Looking for a career change? Design thinking is a field worth considering.
According to design firm IDEO, it “encourages organisations to focus on the people they're creating for and leads to human-centred products, services, and internal processes”.
Chooake Wongwattanasilpa helms the user experience and design division at DBS Bank, which uses the concept as its main tool to solve problems, particularly in the digital space.
Among his team of 50 is an architect who gave up practicing to become a designer – and someone whom Chooake feels is a valuable addition to the department.
“Architects look at things with a more holistic view; they tend to have a bigger picture perspective. This enables them to be sensitive to how spaces feel, even in a two-dimensional interface,” says the Thai national, who is based in Singapore.
While there are design thinking university degree programmes, it is also possible to enter the field without having studied one, since the know-how can be picked up on the job.
Among the attributes needed to be a good design thinking professional include being able to facilitate conversations. Chooake says this also encompasses knowing how to ask the right questions, and to identify the challenges.
A second attribute: Being free of ego. “Once you have it, you destroy everything. Similarly, as an architect, you do not push your ideas of how a house should look like onto the homeowner, because you’re not the one living there. You can only suggest them,” he explains.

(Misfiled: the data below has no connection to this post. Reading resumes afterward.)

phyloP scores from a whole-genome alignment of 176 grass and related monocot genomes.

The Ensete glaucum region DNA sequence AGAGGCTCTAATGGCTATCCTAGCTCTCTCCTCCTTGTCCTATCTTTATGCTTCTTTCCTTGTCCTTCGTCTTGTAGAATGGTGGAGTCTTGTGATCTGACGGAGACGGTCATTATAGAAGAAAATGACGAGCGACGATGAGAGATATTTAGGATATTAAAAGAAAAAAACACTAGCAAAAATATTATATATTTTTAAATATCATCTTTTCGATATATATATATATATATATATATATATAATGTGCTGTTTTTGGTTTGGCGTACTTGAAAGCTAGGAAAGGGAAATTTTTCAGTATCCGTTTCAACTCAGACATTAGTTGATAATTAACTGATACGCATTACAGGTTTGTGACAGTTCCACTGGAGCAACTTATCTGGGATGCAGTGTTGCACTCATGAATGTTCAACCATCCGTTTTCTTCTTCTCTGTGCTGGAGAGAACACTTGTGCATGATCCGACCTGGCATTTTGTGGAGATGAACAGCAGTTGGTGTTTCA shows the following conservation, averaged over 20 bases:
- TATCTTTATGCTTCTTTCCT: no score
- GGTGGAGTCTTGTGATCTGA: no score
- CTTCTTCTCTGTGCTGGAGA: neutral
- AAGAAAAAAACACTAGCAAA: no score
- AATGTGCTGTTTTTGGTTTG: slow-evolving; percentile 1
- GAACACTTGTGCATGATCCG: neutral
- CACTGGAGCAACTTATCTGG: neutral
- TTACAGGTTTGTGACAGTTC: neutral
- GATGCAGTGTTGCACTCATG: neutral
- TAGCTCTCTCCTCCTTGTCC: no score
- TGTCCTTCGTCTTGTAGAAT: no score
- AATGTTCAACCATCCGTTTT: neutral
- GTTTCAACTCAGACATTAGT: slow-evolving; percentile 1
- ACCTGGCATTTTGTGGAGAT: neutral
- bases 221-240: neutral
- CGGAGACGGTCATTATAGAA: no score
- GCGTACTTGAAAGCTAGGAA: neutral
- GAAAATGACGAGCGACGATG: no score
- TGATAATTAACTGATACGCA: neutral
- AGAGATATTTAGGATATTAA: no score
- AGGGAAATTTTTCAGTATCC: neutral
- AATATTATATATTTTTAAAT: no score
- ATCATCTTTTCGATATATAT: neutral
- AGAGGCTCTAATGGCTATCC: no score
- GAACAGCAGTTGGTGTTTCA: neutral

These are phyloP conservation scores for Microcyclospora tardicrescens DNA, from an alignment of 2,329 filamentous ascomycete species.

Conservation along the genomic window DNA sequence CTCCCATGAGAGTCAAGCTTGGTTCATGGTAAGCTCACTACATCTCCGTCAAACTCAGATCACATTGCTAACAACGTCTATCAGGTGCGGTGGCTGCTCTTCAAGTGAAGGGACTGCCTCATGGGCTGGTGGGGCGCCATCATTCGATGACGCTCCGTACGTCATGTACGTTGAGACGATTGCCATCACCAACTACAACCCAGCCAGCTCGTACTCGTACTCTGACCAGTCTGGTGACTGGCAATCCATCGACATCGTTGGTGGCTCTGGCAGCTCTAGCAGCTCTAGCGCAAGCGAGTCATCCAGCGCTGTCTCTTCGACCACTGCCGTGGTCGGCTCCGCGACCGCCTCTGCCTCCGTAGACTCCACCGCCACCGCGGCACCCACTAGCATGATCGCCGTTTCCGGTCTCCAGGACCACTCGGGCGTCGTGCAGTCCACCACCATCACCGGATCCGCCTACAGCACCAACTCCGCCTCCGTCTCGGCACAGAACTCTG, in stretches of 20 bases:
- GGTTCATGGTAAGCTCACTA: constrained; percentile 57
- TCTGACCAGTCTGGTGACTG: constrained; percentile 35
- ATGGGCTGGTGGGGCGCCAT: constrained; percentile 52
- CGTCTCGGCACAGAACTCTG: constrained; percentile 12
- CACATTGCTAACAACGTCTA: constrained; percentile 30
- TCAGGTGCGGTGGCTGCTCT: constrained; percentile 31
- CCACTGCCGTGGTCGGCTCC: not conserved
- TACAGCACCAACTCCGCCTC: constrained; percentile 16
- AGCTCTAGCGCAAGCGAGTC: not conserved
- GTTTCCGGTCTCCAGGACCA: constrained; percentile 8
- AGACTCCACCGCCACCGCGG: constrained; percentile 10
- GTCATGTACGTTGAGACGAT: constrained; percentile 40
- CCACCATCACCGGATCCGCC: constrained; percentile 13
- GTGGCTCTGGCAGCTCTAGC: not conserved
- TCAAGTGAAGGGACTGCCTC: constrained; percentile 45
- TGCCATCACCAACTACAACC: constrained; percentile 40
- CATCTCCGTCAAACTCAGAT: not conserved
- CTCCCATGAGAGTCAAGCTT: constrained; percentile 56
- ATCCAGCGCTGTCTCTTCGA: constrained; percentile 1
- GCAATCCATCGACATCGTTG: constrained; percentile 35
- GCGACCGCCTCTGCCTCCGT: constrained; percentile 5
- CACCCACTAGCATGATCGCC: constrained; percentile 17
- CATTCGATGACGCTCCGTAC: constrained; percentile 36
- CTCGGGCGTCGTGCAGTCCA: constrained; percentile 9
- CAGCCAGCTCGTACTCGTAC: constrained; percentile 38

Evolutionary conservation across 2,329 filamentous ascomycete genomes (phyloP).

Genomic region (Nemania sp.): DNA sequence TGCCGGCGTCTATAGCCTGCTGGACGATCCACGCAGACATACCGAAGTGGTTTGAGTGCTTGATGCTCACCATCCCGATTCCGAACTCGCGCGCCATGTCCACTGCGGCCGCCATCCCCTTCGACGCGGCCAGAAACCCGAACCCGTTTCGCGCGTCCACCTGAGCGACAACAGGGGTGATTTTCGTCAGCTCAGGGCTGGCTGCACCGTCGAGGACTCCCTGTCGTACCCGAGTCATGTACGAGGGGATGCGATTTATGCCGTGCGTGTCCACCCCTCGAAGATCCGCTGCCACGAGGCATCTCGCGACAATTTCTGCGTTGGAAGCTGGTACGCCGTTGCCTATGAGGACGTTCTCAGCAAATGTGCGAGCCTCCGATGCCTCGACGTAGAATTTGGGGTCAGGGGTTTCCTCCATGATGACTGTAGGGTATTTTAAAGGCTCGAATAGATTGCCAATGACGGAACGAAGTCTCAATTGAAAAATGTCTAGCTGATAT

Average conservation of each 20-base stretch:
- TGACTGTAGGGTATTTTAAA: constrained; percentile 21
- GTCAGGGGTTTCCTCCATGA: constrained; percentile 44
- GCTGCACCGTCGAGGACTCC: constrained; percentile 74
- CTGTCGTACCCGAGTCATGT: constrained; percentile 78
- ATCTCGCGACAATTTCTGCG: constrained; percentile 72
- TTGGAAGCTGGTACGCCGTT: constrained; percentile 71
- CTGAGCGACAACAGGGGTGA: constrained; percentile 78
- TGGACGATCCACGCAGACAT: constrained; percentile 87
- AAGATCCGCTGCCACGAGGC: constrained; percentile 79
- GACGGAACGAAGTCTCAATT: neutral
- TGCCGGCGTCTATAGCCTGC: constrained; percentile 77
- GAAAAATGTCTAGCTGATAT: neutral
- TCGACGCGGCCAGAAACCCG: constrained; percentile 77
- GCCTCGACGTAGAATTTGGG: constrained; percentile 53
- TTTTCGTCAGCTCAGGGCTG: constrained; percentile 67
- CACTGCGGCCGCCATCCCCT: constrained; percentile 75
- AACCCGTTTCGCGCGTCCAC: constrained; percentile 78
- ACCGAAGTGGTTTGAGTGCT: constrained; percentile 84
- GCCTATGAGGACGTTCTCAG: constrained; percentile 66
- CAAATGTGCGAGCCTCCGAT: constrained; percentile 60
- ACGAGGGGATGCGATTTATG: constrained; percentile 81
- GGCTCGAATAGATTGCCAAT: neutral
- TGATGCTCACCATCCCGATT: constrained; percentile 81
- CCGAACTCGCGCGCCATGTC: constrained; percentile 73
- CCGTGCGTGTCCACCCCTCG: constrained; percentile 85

Finally, it is important that whatever industry those design thinking skills are being applied in, you must understand how it works, and how it feels. The latter is helpful when it comes to the mapping out the user experience.
A typical design thinking team is multidisciplinary, and Chooake’s is no different. His has user researchers, designers and content writers. Collectively, they come together to conduct customer research, understand the pain points and come up with the solutions.
“We are always problem solving. If it is obvious, we fix it. if it is not, we need to understand why. This is one part of the job.
“Another part is to inspire the future. We need to foresee what it holds, and how we should build it. In the banking context, it is about how to interact with the customer in the future using artificial intelligence and machine learning.”
Despite its increasing popularity, Chooake recognises that not everyone is convinced of design thinking’s efficacy. But choose to pick up the mantle and he has this to say, “We must have endurance because it’s about changing. It won’t be quick.
“When you have an idea, you must make sure your boss is on the same page or you won’t get the funding for it to materialise. But ideas are cheap. What is harder is pushing them through, which you have to do with prototyping, research and facts, to encourage buy-in.”
Read the rest of the interview with Chooake Wongwattanasilpa in d+a's Issue 108 (February/March 2019), available for sale on Magzter and in major bookstores in Singapore and Malaysia.